• [___ mutter: potatoes and peas dish], ALOO. Familiar if you’ve been to an Indian restaurant. Worth noting that ALOO means potato and MUTTER peas; similarly ALOO GOBI is potatoes + cauliflower. Many of the dishes are named for their ingredients!
  • [Expression of love that doesn’t quite land], AIRKISS. Best clue and answer of the puzzle!
  • [Pronoun pair], HEHIM. HEHIS?
  • [“Beauty and the Beast”, song], BEOURGUEST. Boy does that look like a weird French word in the grid.
  • It’s down grid pair is [Fancy places to see the stars], REDCARPETS, which is cleverly clued to boot.
  • [Quick note of appreciation], THANX. Boy is that “ks” tiring to write out.


Aimee Lucido’s New Yorker crossword– Sophia’s recap

Sophia here filling in with the New Yorker write-up!

The New Yorker, 05 10 2023, By Aimee Lucido

Fave fill: The central MAGICAL THINKING was the clear stand-out to me. PANCETTA, MISHMASH, ON THE CHEAP, FLASH MOB were also great. For a New Yorker puzzle, this was pretty light on proper nouns.

Trouble spots: The classic “how to abbreviate ‘station'” problem – I had “sta”, today the answer was STN. Also “rout” instead of DRUB for [Beat decisively], and I can never spell FOIE GRAS correctly on the first try.

New to me: NICK NEWS (which I am stunned ran until 2015 on Nickelodeon and yet I’ve never heard of it), MR. LEE, that Zeno of Citium founded STOICISM.

Fave clues:

  • [One called to mind?] for BABYSITTER
  • [Movie whose first sequel was subtitled “The Meltdown”] ICE AGE. This might only be a highlight for me, but IMO “Ice Age: The Meltdown” is by far the best movie in the franchise and I’m always happy to see it get a shout out :)
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10 Responses to Wednesday, May 10, 2023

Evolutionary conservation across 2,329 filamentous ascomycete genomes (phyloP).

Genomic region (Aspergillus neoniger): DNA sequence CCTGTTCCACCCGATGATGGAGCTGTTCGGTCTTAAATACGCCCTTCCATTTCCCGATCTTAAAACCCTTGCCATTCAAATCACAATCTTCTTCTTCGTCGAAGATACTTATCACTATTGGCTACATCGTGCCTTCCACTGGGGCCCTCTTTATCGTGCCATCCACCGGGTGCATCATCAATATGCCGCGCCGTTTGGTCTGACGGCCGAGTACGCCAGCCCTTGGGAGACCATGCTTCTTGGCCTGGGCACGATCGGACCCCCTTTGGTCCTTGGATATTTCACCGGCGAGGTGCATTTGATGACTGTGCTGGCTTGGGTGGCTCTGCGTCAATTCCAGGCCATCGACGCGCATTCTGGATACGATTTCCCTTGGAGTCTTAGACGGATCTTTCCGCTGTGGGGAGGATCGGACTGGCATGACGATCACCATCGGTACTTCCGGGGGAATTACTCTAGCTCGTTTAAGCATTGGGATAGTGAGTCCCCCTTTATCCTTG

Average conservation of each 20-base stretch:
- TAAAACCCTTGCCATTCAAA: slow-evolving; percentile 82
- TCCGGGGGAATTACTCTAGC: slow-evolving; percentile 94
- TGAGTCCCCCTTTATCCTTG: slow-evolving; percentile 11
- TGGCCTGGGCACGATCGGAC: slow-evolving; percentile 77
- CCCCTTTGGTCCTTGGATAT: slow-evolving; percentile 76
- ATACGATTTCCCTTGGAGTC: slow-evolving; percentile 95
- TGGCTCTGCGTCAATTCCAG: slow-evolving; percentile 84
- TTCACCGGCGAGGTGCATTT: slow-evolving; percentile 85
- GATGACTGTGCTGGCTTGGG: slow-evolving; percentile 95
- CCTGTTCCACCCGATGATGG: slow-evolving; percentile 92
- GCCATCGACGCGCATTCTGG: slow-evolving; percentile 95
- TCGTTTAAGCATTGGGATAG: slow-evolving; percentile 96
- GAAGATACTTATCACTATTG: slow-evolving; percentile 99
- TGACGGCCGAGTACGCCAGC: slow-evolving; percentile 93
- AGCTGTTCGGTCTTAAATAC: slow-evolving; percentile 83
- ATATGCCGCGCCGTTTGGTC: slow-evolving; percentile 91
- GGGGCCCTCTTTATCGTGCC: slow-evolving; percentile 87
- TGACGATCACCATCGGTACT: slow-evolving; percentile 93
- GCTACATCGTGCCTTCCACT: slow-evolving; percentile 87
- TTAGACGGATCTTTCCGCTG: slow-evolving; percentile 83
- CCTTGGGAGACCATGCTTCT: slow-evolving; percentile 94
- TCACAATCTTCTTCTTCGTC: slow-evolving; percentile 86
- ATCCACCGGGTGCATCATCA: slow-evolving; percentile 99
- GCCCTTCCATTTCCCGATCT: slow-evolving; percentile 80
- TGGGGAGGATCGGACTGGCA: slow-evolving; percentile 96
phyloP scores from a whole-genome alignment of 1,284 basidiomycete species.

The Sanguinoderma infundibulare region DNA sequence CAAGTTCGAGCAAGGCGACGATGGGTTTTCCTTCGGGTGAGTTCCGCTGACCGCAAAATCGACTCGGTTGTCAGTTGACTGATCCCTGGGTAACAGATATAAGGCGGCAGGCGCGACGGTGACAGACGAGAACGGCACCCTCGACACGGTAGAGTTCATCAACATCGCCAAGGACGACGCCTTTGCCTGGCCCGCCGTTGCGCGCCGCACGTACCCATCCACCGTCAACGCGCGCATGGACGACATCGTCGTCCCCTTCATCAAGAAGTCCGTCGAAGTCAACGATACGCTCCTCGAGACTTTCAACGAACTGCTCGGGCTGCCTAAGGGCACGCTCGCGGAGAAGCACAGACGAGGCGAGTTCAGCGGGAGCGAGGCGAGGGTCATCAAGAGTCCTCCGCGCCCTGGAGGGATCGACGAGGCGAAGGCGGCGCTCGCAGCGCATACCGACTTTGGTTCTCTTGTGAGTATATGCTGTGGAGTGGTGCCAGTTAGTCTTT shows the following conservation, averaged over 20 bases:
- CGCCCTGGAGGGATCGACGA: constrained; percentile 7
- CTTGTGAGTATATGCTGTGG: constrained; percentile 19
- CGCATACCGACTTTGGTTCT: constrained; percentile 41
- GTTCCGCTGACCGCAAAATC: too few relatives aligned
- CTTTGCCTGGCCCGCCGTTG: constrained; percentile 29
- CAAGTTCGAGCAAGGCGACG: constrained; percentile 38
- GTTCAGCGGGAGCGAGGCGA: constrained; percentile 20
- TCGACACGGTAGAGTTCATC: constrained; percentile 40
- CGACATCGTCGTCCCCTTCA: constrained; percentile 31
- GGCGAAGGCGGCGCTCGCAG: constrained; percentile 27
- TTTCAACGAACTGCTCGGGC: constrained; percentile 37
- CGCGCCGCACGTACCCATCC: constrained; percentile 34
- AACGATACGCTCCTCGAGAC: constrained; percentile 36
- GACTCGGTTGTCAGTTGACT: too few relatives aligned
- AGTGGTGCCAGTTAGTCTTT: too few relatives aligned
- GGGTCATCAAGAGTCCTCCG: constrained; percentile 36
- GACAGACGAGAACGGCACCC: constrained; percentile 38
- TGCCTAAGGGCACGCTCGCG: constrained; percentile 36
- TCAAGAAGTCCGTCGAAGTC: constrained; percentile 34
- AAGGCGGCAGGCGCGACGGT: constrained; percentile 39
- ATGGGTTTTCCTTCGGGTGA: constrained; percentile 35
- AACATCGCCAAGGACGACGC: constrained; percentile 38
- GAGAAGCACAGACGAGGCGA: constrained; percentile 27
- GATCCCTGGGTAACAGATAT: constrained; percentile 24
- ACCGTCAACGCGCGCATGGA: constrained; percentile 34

1. Curmudgeon says:


    Cute my burro, annoying, like large weekend puzzles, Fridays are generally easier than this thing was

    To each …

    • sanfranman59 says:

      “Fridays are generally easier than this thing was” … really? … This curmudgeon posted his fastest Wednesday solve time since late-November. As you say, “to each”.

      Just curious … what did you struggle with?

  2. David L says:

    OVERBEARS is a legit word, per various online dictionaries, but that doesn’t mean I have to like it. And an OVER BEAR is not how anyone would describe Ursae M and m. But the other themers were good.

    I don’t know if Stan Newman is wholly to blame for these ‘name hidden in a phrase’ clues but I wish they would stop.

    • Mutman says:

      Chillax about the name clues and have a big rum punch!

    • JohnH says:

      OVERBEARS did seem a bit different, more punning, than the other theme entries, so a slight inconsistency. Still, yes, a cute NYT puzzle. I did find the NE harder, between remembering the spelling of geography, the two names coming across, and JIMMIES, which you don’t see everyday. But the last was nice to discover and my avenue to the other three.

      I find x-refs burdensome, but must admit that they are so integral to the WSJ theme, which isn’t bad at all, as to justify them.

  3. Eric H says:

    New Yorker: I call it closer to “challenging” than “lightly challenging,” but maybe that’s just my unfamiliarity with MAGICAL THINKING in the sports context and my impression that a FLASH MOB is more of a protest action than a “dance performance” (not that I am objecting to that clue).

    I did like the clue for BABYSITTER, though I didn’t really think it through and ended up with BABY SIsTER — a mistake that took a minute to find.

    • JohnH says:

      It felt about right to me, but then TNY is almost always harder than its difficulty self-ratings would suggest — although, yet again, it’s safer going by setter than day of the week.

      I did know MAGICAL THINKING but hesitated to apply it. I’d have said that pregame rituals have more to do with building team spirit than with wishful thinking. But no doubt some do treat it this way.

  4. Eric H says:

    WSJ: That’s the kind of theme I wish I could come up with. Not super flashy, but fun and easy to understand. Overall, a breezy solving experience.

    I didn’t recognize Dave Rus’ name. This site has one other puzzle by him, from the WSJ last July. I may have to try and find it.